Bathing & Dementia

Bathing Someone With Dementia

Oftentimes it can be difficult to figure out what someone with dementia is trying to communicate. Especially in the late stages, there can be a lot of frustration with communication. Each person is unique and it can take some trial and error to figure out what works or doesn’t work. One aspect of caregiving that can be particularly daunting is bathing. This process can be quite involved. This article will explore some strategies that you can use to ease the difficulties you might encounter while trying to clean your loved one.

Tips For Bathing Someone With Dementia

  • Offer an incentive. If you feel that the reason a senior isn’t bathing is because they think they’ve already done it, or they just don’t see the importance of it, try associating the process with something they enjoy. Give them a fun incentive to cooperate.
  • Prioritize safety and comfort. Make sure they feel safe and comfortable in the bathroom throughout the process. If the room tends to be cool, try to warm it up before bath time. If a shower is the best route to go for your loved one, be sure to install grab bars for extra stability when getting in and out of the stall. A comfortable shower chair and a hand-held shower head are worthwhile investments as well.
  • Consider sponge baths. If a senior’s dementia is so advanced that they’re adamant about avoiding the bathroom, you may want to try a different tactic. When done correctly, a person can get clean with sponge baths, dry shampoos and no-rinse personal care products.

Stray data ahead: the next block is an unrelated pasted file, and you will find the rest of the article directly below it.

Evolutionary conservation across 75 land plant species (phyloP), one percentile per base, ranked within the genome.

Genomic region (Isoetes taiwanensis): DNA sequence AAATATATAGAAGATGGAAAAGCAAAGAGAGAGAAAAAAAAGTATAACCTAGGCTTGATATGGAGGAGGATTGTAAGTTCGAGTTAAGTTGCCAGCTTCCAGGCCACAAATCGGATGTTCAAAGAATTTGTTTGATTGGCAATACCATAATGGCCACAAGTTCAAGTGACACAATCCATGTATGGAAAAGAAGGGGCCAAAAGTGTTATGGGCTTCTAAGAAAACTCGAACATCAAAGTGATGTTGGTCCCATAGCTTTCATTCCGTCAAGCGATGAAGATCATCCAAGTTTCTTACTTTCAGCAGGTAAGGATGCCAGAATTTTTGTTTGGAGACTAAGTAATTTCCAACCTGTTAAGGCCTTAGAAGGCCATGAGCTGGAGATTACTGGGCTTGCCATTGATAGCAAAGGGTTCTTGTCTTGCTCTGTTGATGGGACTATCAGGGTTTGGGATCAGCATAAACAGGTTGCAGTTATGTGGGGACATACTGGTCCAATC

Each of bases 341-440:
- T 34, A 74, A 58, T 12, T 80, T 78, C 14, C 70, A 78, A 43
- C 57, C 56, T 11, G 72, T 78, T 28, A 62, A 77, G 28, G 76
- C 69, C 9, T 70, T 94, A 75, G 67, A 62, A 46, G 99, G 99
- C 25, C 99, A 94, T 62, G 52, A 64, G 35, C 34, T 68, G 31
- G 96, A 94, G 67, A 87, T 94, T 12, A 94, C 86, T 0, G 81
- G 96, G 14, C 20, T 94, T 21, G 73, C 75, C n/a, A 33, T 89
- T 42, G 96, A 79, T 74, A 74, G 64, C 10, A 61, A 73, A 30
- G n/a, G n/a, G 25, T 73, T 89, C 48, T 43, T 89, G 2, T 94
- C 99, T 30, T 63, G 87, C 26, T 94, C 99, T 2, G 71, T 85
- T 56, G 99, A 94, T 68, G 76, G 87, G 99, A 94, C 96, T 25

• Communicate while helping the senior bathe. Whether you are assisting in the shower or giving a sponge bath, it’s important to announce each step before you do it. The senior may not understand exactly what you are saying, but it will help keep them calm and included in the process.
  • Respect the senior’s modesty. Many elderly people are understandably uncomfortable with the thought of someone else helping them bathe. Seniors are often more comfortable with someone else bathing them, both mentally and physically, if they can remain somewhat covered during the process. Many family caregivers have had success with keeping a robe or a towel draped on their loved ones and only briefly uncovering one area at a time for cleaning. This helps them stay warmer and feel much less exposed.
  • Find a stopgap solution. A full bath or shower isn’t needed every single day, but there are certain areas of the body that warrant more frequent attention. A few quick passes with an adult-sized wet wipe under the arms each day and a thorough cleansing with a bidet attachment or a peri bottle (perineal spray bottle) after toileting can help a senior remain fresh in between full showers and baths.

Bathing can be a strenuous process for both the caregiver and an elderly person. When dementia is thrown into the equation, it becomes even more difficult. There are any number of reasons why a senior with dementia may become resistant to showering as the disease progresses. Understanding the underlying causes can help family caregivers better navigate these issues and help their loved ones stay as clean, healthy and comfortable as possible. Orchard at Brookhaven is committed to keeping our residents healthy and comfortable, even in challenging situations. Please contact us to learn more about our community.

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